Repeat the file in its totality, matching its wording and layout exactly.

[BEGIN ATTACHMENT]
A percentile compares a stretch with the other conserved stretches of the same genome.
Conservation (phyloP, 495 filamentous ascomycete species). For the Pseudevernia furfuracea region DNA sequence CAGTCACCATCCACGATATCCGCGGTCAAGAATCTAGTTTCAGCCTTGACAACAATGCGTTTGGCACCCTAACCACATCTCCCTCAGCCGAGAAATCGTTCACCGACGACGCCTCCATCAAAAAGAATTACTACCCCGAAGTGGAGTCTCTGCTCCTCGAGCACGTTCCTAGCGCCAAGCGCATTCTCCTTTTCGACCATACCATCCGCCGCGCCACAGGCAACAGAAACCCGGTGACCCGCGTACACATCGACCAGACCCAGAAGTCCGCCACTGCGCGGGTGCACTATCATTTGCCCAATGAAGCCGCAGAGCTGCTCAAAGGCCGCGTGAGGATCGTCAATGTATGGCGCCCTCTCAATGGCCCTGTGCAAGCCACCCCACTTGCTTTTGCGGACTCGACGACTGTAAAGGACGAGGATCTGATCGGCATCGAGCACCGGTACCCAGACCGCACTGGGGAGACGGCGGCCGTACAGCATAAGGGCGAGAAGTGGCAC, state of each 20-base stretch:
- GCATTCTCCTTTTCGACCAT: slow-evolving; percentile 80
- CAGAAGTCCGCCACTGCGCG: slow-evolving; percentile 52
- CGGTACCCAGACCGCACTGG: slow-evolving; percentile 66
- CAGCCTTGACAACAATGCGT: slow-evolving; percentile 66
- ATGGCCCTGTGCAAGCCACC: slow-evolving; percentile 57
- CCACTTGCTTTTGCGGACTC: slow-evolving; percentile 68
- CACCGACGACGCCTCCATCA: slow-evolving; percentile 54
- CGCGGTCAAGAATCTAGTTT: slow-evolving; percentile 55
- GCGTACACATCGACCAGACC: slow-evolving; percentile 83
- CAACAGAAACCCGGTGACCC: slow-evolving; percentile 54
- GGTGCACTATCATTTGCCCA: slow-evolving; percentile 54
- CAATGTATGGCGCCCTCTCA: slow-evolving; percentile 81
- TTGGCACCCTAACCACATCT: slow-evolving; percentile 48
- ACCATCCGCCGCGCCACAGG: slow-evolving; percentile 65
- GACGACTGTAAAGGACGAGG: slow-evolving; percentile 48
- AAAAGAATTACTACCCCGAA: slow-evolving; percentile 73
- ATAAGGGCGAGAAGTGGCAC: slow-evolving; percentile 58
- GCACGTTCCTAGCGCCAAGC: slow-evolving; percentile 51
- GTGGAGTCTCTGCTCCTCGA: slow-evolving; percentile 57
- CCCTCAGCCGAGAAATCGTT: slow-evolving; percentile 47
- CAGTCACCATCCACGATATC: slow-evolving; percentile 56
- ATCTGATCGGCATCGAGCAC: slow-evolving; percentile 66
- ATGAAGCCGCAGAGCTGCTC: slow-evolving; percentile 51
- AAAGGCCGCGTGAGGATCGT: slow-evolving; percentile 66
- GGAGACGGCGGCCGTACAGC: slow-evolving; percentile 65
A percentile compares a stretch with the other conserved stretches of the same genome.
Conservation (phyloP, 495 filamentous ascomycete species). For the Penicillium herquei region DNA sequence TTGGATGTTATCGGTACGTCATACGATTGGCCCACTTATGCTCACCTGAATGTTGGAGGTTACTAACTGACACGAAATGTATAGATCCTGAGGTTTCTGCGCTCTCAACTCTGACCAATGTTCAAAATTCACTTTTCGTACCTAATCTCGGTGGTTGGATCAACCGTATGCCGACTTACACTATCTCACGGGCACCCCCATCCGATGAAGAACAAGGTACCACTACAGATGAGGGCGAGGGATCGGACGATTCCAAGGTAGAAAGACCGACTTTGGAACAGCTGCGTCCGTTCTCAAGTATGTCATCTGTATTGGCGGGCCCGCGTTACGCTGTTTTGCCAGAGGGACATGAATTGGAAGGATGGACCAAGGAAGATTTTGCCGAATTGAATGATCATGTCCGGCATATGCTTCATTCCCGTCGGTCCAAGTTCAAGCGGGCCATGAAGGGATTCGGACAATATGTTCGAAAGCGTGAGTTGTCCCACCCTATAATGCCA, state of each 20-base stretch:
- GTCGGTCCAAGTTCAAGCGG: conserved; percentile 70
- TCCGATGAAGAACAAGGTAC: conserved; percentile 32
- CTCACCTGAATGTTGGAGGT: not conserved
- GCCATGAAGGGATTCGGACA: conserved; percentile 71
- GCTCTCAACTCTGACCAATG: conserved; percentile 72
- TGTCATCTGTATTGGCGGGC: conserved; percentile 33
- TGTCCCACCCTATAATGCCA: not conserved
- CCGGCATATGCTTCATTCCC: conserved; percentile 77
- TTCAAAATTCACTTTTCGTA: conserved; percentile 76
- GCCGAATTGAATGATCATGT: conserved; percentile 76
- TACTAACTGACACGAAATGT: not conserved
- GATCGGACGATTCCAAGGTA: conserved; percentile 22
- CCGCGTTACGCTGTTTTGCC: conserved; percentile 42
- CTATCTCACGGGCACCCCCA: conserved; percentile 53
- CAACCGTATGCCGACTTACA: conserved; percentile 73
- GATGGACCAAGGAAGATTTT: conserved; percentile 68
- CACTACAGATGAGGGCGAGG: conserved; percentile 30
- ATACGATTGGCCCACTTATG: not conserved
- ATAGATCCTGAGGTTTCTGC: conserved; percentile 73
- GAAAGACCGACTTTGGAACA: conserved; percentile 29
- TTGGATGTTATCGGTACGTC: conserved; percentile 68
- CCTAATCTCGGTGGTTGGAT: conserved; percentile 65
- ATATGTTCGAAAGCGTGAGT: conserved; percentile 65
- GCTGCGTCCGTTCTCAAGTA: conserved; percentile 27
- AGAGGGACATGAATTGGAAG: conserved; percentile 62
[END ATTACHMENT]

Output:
A percentile compares a stretch with the other conserved stretches of the same genome.
Conservation (phyloP, 495 filamentous ascomycete species). For the Pseudevernia furfuracea region DNA sequence CAGTCACCATCCACGATATCCGCGGTCAAGAATCTAGTTTCAGCCTTGACAACAATGCGTTTGGCACCCTAACCACATCTCCCTCAGCCGAGAAATCGTTCACCGACGACGCCTCCATCAAAAAGAATTACTACCCCGAAGTGGAGTCTCTGCTCCTCGAGCACGTTCCTAGCGCCAAGCGCATTCTCCTTTTCGACCATACCATCCGCCGCGCCACAGGCAACAGAAACCCGGTGACCCGCGTACACATCGACCAGACCCAGAAGTCCGCCACTGCGCGGGTGCACTATCATTTGCCCAATGAAGCCGCAGAGCTGCTCAAAGGCCGCGTGAGGATCGTCAATGTATGGCGCCCTCTCAATGGCCCTGTGCAAGCCACCCCACTTGCTTTTGCGGACTCGACGACTGTAAAGGACGAGGATCTGATCGGCATCGAGCACCGGTACCCAGACCGCACTGGGGAGACGGCGGCCGTACAGCATAAGGGCGAGAAGTGGCAC, state of each 20-base stretch:
- GCATTCTCCTTTTCGACCAT: slow-evolving; percentile 80
- CAGAAGTCCGCCACTGCGCG: slow-evolving; percentile 52
- CGGTACCCAGACCGCACTGG: slow-evolving; percentile 66
- CAGCCTTGACAACAATGCGT: slow-evolving; percentile 66
- ATGGCCCTGTGCAAGCCACC: slow-evolving; percentile 57
- CCACTTGCTTTTGCGGACTC: slow-evolving; percentile 68
- CACCGACGACGCCTCCATCA: slow-evolving; percentile 54
- CGCGGTCAAGAATCTAGTTT: slow-evolving; percentile 55
- GCGTACACATCGACCAGACC: slow-evolving; percentile 83
- CAACAGAAACCCGGTGACCC: slow-evolving; percentile 54
- GGTGCACTATCATTTGCCCA: slow-evolving; percentile 54
- CAATGTATGGCGCCCTCTCA: slow-evolving; percentile 81
- TTGGCACCCTAACCACATCT: slow-evolving; percentile 48
- ACCATCCGCCGCGCCACAGG: slow-evolving; percentile 65
- GACGACTGTAAAGGACGAGG: slow-evolving; percentile 48
- AAAAGAATTACTACCCCGAA: slow-evolving; percentile 73
- ATAAGGGCGAGAAGTGGCAC: slow-evolving; percentile 58
- GCACGTTCCTAGCGCCAAGC: slow-evolving; percentile 51
- GTGGAGTCTCTGCTCCTCGA: slow-evolving; percentile 57
- CCCTCAGCCGAGAAATCGTT: slow-evolving; percentile 47
- CAGTCACCATCCACGATATC: slow-evolving; percentile 56
- ATCTGATCGGCATCGAGCAC: slow-evolving; percentile 66
- ATGAAGCCGCAGAGCTGCTC: slow-evolving; percentile 51
- AAAGGCCGCGTGAGGATCGT: slow-evolving; percentile 66
- GGAGACGGCGGCCGTACAGC: slow-evolving; percentile 65
A percentile compares a stretch with the other conserved stretches of the same genome.
Conservation (phyloP, 495 filamentous ascomycete species). For the Penicillium herquei region DNA sequence TTGGATGTTATCGGTACGTCATACGATTGGCCCACTTATGCTCACCTGAATGTTGGAGGTTACTAACTGACACGAAATGTATAGATCCTGAGGTTTCTGCGCTCTCAACTCTGACCAATGTTCAAAATTCACTTTTCGTACCTAATCTCGGTGGTTGGATCAACCGTATGCCGACTTACACTATCTCACGGGCACCCCCATCCGATGAAGAACAAGGTACCACTACAGATGAGGGCGAGGGATCGGACGATTCCAAGGTAGAAAGACCGACTTTGGAACAGCTGCGTCCGTTCTCAAGTATGTCATCTGTATTGGCGGGCCCGCGTTACGCTGTTTTGCCAGAGGGACATGAATTGGAAGGATGGACCAAGGAAGATTTTGCCGAATTGAATGATCATGTCCGGCATATGCTTCATTCCCGTCGGTCCAAGTTCAAGCGGGCCATGAAGGGATTCGGACAATATGTTCGAAAGCGTGAGTTGTCCCACCCTATAATGCCA, state of each 20-base stretch:
- GTCGGTCCAAGTTCAAGCGG: conserved; percentile 70
- TCCGATGAAGAACAAGGTAC: conserved; percentile 32
- CTCACCTGAATGTTGGAGGT: not conserved
- GCCATGAAGGGATTCGGACA: conserved; percentile 71
- GCTCTCAACTCTGACCAATG: conserved; percentile 72
- TGTCATCTGTATTGGCGGGC: conserved; percentile 33
- TGTCCCACCCTATAATGCCA: not conserved
- CCGGCATATGCTTCATTCCC: conserved; percentile 77
- TTCAAAATTCACTTTTCGTA: conserved; percentile 76
- GCCGAATTGAATGATCATGT: conserved; percentile 76
- TACTAACTGACACGAAATGT: not conserved
- GATCGGACGATTCCAAGGTA: conserved; percentile 22
- CCGCGTTACGCTGTTTTGCC: conserved; percentile 42
- CTATCTCACGGGCACCCCCA: conserved; percentile 53
- CAACCGTATGCCGACTTACA: conserved; percentile 73
- GATGGACCAAGGAAGATTTT: conserved; percentile 68
- CACTACAGATGAGGGCGAGG: conserved; percentile 30
- ATACGATTGGCCCACTTATG: not conserved
- ATAGATCCTGAGGTTTCTGC: conserved; percentile 73
- GAAAGACCGACTTTGGAACA: conserved; percentile 29
- TTGGATGTTATCGGTACGTC: conserved; percentile 68
- CCTAATCTCGGTGGTTGGAT: conserved; percentile 65
- ATATGTTCGAAAGCGTGAGT: conserved; percentile 65
- GCTGCGTCCGTTCTCAAGTA: conserved; percentile 27
- AGAGGGACATGAATTGGAAG: conserved; percentile 62